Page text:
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  1. Spiro Agnew - Wikipedia

    Spiro Theodore Agnew (/ ˈ s p ɪr oʊ ˈ æ ɡ nj uː /; November 9, 1918 – September 17, 1996) was the 39th vice president of the United States, serving from 1969 until his resignation in 1973. He is the second and most recent vice president to resign the position, the other being John C. Calhoun in 1832.

  2. Spiro Agnew From Simple English Wikipedia, the free encyclopedia Spiro Theodore Agnew (November 9, 1918 – September 17, 1996) was the 39th Vice President of the United States. He served under President Richard Nixon.

  3. Spiro Agnew | Biography, Scandal, & Resignation | Britannica

    Spiro Agnew, in full Spiro Theodore Agnew, also called Spiro T. Agnew, (born November 9, 1918, Baltimore, Maryland, U.S.—died September 17, 1996, Berlin, Maryland), 39th vice president of the United States (1969–73) in the Republican administration of President Richard M. Nixon.

  4. Spiro Agnew – Wikipedia

    Leben. Spiro Agnew wurde als Sohn von Theodore Spiros Agnew, einem griechischen Einwanderer, der seinen ursprünglichen Namen Anagnostopoulos (Αναγνωστόπουλος) abgekürzt hatte, und dessen Frau Margaret Marian, geborene Akers und verwitwete Pollard, geboren.

  5. Spiro T. Agnew - RationalWiki

    Dec 04, 2020 · The headless body of Spiro T (heodore). Agnew was Vice President under Tricky Dick, a concession to "Southerners" in exchange for their votes. He resigned his office before Nixon did because of a little tax complication (failing to report bribes as income and evading the tax on bribes), making them both crooks.

  6. Spiro Agnew | Military Wiki | Fandom
    • Early Life
    • Early Political Career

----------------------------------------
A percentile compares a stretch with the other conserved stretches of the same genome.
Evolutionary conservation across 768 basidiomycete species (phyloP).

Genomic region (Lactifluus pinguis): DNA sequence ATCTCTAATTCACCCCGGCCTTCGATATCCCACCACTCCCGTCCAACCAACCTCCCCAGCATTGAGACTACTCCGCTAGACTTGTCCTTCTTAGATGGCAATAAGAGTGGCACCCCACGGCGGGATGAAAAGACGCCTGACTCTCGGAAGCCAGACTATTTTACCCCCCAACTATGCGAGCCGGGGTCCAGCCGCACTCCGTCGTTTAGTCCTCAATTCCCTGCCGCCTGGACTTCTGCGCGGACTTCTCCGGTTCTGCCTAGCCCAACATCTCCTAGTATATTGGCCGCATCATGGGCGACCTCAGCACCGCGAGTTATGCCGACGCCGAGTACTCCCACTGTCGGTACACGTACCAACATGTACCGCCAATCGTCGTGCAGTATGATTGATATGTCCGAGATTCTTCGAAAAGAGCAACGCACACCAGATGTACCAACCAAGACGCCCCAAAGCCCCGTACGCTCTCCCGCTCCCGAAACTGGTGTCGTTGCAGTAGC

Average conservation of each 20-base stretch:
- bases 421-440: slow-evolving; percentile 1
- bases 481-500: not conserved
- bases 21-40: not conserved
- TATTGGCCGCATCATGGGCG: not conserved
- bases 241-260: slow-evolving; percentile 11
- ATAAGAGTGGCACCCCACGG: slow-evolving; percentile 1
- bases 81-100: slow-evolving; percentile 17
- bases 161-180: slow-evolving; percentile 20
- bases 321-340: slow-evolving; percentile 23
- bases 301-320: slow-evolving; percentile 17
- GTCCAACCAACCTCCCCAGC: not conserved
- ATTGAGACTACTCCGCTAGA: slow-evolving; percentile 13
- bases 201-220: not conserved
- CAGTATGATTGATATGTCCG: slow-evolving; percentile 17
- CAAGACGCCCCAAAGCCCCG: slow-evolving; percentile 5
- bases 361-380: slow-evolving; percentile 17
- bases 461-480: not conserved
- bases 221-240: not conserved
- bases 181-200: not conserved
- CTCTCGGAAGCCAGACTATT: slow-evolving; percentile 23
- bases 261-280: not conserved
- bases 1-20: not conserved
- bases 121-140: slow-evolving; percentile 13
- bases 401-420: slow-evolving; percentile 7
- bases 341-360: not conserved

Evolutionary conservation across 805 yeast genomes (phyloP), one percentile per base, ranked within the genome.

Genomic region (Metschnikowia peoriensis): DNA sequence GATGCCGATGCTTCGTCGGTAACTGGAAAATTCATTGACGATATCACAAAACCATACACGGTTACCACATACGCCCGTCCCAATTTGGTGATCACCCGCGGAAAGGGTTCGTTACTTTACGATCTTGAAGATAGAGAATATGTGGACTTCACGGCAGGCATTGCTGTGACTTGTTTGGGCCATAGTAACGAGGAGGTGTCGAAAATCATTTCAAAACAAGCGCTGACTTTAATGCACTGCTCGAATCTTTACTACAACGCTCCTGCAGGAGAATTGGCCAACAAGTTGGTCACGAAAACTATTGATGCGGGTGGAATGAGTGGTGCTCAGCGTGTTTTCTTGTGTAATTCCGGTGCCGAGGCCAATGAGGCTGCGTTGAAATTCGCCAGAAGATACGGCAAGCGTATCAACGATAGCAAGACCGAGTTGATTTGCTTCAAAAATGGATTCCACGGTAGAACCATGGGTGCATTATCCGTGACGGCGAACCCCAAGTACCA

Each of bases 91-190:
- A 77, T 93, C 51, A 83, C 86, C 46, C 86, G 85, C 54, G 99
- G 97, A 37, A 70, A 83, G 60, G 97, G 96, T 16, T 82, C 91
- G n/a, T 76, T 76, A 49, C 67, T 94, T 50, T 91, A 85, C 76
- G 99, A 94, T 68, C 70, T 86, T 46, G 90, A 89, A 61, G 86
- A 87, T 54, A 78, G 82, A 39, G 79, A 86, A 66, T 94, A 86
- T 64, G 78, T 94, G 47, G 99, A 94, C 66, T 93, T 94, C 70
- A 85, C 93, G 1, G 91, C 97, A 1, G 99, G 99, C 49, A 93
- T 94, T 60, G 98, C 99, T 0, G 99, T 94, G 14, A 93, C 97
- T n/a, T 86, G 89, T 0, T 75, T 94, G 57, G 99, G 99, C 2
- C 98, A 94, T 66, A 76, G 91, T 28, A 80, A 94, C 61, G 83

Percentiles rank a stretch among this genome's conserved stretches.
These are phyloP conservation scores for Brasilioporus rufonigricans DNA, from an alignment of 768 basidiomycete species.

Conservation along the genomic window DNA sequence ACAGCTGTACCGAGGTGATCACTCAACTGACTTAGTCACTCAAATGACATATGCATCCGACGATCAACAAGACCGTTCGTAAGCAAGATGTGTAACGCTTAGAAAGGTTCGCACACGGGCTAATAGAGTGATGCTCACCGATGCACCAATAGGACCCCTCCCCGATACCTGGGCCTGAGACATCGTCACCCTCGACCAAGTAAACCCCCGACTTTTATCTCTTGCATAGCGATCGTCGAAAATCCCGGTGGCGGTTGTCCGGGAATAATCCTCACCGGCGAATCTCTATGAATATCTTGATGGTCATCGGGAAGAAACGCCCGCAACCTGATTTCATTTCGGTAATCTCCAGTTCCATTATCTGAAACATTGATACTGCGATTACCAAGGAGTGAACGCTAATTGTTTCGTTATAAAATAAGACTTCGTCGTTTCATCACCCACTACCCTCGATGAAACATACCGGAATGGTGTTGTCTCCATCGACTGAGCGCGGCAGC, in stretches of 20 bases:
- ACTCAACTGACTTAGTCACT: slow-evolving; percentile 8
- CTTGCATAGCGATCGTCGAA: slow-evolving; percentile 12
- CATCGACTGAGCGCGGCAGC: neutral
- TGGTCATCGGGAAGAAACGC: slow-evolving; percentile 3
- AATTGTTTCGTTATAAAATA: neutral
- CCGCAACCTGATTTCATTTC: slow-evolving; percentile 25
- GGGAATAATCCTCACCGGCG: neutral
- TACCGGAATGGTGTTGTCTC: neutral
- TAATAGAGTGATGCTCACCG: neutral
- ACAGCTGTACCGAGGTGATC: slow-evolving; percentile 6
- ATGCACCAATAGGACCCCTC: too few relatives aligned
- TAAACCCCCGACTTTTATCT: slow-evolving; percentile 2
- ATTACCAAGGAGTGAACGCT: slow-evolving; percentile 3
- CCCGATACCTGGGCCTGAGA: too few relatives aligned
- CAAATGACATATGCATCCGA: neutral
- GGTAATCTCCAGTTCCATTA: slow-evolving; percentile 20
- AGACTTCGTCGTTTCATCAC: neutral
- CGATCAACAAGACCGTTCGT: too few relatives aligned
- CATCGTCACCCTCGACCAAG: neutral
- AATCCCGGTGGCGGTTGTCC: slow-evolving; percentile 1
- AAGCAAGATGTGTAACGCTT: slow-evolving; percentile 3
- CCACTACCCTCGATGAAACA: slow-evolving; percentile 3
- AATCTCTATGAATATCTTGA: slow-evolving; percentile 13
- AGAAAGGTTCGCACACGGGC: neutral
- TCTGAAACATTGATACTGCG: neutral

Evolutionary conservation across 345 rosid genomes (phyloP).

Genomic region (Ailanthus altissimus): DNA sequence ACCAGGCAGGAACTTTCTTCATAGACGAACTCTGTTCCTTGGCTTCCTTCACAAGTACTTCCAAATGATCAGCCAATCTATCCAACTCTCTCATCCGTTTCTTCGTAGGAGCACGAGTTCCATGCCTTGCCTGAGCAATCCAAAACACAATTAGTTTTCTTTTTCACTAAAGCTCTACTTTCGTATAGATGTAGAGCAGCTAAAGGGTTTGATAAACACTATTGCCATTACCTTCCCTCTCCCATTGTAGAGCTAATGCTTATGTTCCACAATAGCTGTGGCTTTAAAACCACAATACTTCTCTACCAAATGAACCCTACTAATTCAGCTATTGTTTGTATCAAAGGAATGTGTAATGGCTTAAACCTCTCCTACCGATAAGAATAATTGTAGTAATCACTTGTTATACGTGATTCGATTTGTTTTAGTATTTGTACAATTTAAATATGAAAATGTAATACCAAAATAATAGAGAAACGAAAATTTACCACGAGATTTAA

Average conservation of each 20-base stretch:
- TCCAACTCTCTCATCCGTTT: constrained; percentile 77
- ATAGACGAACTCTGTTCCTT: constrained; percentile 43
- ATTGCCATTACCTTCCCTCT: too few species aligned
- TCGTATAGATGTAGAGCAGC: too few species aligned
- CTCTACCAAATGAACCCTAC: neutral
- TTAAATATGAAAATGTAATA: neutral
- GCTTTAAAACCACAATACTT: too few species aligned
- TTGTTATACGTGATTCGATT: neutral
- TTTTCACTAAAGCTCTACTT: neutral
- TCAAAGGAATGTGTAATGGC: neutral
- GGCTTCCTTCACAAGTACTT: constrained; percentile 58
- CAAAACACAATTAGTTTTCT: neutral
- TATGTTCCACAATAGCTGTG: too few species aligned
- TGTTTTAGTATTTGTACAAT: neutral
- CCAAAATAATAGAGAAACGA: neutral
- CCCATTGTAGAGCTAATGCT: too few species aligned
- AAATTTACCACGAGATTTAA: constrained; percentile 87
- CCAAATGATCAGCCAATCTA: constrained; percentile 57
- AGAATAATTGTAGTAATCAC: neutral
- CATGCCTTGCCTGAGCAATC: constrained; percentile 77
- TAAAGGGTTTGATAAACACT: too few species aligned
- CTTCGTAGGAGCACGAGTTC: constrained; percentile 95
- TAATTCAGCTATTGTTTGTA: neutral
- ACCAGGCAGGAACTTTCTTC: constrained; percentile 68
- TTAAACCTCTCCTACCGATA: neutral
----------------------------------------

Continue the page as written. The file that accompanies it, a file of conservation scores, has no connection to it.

• Governor of Maryland
    • Vice Presidency
    • Later Life and Death
    • Tributes
    • Electoral History

    Spiro Agnew was born in Baltimore, Maryland. His parents were Theodore Spiros Agnew, a Greek immigrant who shortened his name from Anagnostopoulos (Αναγνωστόπουλος) (originally from Gargaliani, Messinia) when he moved to the United States, and Margaret Marian (Akers) Pollard Agnew, a native of Virginia. Spiro had a half brother, Roy Pollard, from his mother's first marriage (she was widowed at the time she met Spiro's father).Agnew was raised in his father's Greek Orthodox Church. His Greek family has direct lineage from the island of Chios. Agnew attended Forest Park Senior High School in Baltimore, before enrolling at Johns Hopkins University in 1937. He studied chemistry at Hopkins for three years. Agnew was drafted into the U.S. Army in 1941 and was commissioned an officer on May 25, 1942, upon graduation from Army Officer Candidate School. He served with the 10th Armored Division in Europe during World War II. He was awarded the Bronze Star Medalfor his service in France and Ge...

    Spiro Agnew began his political career as the first president of the Loch Raven Community Council and the President of the Dumbarton Junior High School PTA. A Democrat from early youth, he switched parties and became a Republican. During the 1950s, he aided U.S. Congressman James Devereux in four successive winning election bids. In 1957, he was appointed to the Baltimore County Board of Zoning Appeals by Democratic Baltimore County ExecutiveMichael J. Birmingham. In 1960, he made his first run for office as a candidate for Judge of the Circuit court, finishing last in a five-person contest. The following year, the new Democratic Baltimore County Executive, Christian H. Kahl, dropped him from the Zoning Board, with Agnew loudly protesting, thereby gaining name recognition. Agnew ran for election as Baltimore County Executive in 1962, seeking office in a predominantly Democratic county that had seen no Republican elected to that position in the 20th century, with only one (Roger B. H...